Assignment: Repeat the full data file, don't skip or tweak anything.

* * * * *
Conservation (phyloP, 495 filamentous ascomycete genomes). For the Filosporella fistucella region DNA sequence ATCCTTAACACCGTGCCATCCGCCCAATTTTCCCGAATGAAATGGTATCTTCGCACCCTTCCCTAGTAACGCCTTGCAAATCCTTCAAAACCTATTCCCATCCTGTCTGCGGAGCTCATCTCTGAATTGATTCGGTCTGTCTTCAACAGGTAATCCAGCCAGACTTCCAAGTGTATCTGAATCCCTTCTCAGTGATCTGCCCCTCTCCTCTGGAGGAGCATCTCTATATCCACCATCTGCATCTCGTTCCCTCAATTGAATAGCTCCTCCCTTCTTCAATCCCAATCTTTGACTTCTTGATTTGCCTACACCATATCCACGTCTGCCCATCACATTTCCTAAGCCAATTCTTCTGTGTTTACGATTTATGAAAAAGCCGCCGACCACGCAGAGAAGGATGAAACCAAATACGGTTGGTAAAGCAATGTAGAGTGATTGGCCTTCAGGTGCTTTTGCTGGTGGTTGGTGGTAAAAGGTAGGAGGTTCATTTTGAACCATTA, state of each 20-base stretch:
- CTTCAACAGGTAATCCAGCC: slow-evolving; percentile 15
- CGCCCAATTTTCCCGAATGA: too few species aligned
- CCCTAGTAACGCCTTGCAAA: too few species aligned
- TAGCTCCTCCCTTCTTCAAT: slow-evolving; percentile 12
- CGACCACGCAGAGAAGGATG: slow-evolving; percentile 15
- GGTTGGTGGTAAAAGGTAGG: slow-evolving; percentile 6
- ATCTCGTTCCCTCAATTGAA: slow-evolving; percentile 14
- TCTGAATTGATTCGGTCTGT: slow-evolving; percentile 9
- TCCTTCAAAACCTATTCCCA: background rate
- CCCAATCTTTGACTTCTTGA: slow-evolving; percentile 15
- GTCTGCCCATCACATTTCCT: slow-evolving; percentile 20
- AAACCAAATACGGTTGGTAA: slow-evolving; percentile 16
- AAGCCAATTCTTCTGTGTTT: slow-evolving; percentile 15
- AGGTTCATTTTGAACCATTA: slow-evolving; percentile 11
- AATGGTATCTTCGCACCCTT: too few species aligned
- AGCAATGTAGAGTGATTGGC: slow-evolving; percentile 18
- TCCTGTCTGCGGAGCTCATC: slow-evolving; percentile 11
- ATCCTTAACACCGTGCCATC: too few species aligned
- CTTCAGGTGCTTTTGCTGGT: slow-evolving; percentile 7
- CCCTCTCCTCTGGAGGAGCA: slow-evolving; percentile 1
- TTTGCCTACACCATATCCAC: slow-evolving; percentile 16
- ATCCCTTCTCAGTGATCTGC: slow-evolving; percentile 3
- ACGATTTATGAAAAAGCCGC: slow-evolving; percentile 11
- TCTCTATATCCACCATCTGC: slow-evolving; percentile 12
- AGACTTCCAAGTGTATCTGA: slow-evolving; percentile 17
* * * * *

Conservation (phyloP, 495 filamentous ascomycete genomes). For the Filosporella fistucella region DNA sequence ATCCTTAACACCGTGCCATCCGCCCAATTTTCCCGAATGAAATGGTATCTTCGCACCCTTCCCTAGTAACGCCTTGCAAATCCTTCAAAACCTATTCCCATCCTGTCTGCGGAGCTCATCTCTGAATTGATTCGGTCTGTCTTCAACAGGTAATCCAGCCAGACTTCCAAGTGTATCTGAATCCCTTCTCAGTGATCTGCCCCTCTCCTCTGGAGGAGCATCTCTATATCCACCATCTGCATCTCGTTCCCTCAATTGAATAGCTCCTCCCTTCTTCAATCCCAATCTTTGACTTCTTGATTTGCCTACACCATATCCACGTCTGCCCATCACATTTCCTAAGCCAATTCTTCTGTGTTTACGATTTATGAAAAAGCCGCCGACCACGCAGAGAAGGATGAAACCAAATACGGTTGGTAAAGCAATGTAGAGTGATTGGCCTTCAGGTGCTTTTGCTGGTGGTTGGTGGTAAAAGGTAGGAGGTTCATTTTGAACCATTA, state of each 20-base stretch:
- CTTCAACAGGTAATCCAGCC: slow-evolving; percentile 15
- CGCCCAATTTTCCCGAATGA: too few species aligned
- CCCTAGTAACGCCTTGCAAA: too few species aligned
- TAGCTCCTCCCTTCTTCAAT: slow-evolving; percentile 12
- CGACCACGCAGAGAAGGATG: slow-evolving; percentile 15
- GGTTGGTGGTAAAAGGTAGG: slow-evolving; percentile 6
- ATCTCGTTCCCTCAATTGAA: slow-evolving; percentile 14
- TCTGAATTGATTCGGTCTGT: slow-evolving; percentile 9
- TCCTTCAAAACCTATTCCCA: background rate
- CCCAATCTTTGACTTCTTGA: slow-evolving; percentile 15
- GTCTGCCCATCACATTTCCT: slow-evolving; percentile 20
- AAACCAAATACGGTTGGTAA: slow-evolving; percentile 16
- AAGCCAATTCTTCTGTGTTT: slow-evolving; percentile 15
- AGGTTCATTTTGAACCATTA: slow-evolving; percentile 11
- AATGGTATCTTCGCACCCTT: too few species aligned
- AGCAATGTAGAGTGATTGGC: slow-evolving; percentile 18
- TCCTGTCTGCGGAGCTCATC: slow-evolving; percentile 11
- ATCCTTAACACCGTGCCATC: too few species aligned
- CTTCAGGTGCTTTTGCTGGT: slow-evolving; percentile 7
- CCCTCTCCTCTGGAGGAGCA: slow-evolving; percentile 1
- TTTGCCTACACCATATCCAC: slow-evolving; percentile 16
- ATCCCTTCTCAGTGATCTGC: slow-evolving; percentile 3
- ACGATTTATGAAAAAGCCGC: slow-evolving; percentile 11
- TCTCTATATCCACCATCTGC: slow-evolving; percentile 12
- AGACTTCCAAGTGTATCTGA: slow-evolving; percentile 17